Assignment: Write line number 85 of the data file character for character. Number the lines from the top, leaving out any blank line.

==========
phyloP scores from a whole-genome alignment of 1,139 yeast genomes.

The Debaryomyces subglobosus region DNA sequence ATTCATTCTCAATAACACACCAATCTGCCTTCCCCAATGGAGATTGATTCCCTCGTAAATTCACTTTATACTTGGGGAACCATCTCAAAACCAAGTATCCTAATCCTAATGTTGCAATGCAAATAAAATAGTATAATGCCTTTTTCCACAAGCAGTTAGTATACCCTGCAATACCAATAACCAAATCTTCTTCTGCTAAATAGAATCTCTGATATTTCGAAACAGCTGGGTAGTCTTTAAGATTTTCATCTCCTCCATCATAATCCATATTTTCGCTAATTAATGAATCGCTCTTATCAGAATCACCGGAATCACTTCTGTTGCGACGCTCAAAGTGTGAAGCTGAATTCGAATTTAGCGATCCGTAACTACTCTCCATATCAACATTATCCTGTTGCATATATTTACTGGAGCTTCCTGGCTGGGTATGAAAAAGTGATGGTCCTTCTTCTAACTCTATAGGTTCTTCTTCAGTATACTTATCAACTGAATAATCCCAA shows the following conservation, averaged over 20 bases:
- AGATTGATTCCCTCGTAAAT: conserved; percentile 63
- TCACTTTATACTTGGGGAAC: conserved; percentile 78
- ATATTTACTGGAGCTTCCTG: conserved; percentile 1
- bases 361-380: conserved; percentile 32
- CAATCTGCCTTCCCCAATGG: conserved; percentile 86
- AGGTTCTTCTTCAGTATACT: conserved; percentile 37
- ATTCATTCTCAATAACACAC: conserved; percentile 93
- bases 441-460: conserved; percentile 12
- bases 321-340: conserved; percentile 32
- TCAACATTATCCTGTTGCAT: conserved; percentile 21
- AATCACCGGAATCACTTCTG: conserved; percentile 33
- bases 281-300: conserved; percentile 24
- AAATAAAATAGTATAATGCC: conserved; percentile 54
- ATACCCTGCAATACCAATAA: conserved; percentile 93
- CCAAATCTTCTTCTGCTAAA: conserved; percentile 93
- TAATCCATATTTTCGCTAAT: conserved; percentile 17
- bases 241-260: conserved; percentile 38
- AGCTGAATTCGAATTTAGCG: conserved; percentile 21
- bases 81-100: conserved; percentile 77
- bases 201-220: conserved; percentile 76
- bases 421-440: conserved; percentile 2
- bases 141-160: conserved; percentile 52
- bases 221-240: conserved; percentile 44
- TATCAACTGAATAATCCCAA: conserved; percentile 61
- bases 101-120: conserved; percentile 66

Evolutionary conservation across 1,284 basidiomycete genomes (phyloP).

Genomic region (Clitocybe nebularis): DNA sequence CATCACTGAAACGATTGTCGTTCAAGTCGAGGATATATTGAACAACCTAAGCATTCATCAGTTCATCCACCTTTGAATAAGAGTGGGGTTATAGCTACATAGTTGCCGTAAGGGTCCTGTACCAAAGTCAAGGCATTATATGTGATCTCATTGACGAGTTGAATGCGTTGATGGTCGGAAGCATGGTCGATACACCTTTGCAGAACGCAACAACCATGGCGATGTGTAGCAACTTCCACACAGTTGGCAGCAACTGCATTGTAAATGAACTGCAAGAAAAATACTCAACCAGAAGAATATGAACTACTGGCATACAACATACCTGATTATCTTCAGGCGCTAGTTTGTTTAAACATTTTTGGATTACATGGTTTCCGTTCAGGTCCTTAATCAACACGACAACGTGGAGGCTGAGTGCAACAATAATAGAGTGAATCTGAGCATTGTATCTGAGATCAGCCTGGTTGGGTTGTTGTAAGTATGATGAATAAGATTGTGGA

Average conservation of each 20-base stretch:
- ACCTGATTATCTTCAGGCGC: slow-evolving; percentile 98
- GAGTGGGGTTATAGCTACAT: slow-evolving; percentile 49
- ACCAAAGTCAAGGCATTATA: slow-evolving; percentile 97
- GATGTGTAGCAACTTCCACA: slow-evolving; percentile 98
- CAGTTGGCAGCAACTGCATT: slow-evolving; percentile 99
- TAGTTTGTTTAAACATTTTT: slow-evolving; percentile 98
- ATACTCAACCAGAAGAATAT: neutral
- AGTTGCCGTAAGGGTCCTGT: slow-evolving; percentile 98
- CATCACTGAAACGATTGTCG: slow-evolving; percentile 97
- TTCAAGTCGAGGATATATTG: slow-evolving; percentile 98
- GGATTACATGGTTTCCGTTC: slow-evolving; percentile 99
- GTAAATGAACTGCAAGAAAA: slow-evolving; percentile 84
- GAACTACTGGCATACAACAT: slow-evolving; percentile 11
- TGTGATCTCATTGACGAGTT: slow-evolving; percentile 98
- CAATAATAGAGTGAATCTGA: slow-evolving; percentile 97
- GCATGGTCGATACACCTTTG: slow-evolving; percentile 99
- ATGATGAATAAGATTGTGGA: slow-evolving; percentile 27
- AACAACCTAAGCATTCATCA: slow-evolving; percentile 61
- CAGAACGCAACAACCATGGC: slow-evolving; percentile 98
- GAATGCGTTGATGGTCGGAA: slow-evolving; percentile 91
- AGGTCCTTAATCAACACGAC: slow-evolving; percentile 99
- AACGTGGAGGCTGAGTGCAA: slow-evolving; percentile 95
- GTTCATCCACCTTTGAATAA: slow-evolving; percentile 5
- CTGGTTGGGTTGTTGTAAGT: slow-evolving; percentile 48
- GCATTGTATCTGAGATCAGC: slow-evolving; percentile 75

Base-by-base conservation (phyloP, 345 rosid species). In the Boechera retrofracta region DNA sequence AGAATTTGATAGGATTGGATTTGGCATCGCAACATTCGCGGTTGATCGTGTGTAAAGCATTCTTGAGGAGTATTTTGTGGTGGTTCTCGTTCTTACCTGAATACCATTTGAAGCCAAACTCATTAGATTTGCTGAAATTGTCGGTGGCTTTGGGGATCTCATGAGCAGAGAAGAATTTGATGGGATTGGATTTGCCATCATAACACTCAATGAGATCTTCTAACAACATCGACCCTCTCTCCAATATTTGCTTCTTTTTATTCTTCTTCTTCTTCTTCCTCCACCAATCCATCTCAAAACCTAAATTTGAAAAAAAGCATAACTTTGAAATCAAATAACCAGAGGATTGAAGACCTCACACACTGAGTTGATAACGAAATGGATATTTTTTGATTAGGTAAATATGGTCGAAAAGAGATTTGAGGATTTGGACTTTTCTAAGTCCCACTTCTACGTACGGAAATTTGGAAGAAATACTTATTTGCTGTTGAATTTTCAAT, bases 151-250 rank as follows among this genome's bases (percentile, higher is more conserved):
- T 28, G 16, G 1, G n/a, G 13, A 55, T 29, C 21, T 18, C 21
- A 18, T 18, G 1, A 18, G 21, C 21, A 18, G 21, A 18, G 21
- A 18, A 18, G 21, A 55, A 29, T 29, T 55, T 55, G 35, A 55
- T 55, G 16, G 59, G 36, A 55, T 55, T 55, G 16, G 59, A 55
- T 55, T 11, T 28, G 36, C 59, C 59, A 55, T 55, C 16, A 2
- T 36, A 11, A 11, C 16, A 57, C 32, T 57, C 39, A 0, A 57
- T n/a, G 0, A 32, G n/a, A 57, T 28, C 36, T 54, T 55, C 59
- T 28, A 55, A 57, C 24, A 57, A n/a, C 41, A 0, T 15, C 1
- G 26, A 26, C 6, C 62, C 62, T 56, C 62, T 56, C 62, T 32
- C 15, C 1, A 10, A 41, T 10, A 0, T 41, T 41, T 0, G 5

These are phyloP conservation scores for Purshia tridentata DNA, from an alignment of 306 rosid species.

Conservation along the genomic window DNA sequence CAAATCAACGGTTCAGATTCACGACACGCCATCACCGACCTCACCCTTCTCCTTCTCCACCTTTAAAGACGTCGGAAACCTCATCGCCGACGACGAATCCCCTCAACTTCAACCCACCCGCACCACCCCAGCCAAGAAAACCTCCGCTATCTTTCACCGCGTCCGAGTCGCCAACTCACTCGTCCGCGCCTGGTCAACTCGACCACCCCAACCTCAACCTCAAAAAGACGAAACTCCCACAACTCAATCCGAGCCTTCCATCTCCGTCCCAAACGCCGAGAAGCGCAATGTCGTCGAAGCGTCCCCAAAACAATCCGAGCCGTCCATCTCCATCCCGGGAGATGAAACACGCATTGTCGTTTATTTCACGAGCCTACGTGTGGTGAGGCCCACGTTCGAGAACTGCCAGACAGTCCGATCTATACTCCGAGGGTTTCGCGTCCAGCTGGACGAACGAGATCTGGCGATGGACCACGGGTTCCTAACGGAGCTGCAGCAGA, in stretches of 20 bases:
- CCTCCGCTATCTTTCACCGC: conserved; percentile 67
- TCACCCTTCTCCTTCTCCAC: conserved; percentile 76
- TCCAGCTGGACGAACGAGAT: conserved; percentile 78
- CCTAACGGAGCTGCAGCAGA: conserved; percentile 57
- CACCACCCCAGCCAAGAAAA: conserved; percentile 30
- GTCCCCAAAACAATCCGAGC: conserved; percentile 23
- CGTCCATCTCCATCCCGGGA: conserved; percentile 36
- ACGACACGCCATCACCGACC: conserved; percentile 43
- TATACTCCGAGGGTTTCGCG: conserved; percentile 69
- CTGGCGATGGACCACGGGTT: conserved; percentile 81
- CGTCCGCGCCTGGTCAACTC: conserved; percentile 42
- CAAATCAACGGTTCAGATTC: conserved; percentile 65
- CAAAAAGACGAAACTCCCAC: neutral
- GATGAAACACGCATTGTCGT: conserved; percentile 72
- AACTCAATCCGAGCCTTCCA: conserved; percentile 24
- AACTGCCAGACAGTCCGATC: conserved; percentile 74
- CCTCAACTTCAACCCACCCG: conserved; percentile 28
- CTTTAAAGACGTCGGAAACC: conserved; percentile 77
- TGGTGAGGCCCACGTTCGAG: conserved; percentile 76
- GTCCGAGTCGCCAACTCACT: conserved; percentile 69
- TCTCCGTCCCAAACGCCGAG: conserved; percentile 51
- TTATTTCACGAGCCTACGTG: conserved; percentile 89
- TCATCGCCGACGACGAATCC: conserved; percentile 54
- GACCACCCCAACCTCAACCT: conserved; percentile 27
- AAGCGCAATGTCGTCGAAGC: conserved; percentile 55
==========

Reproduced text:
- CCTCAACTTCAACCCACCCG: conserved; percentile 28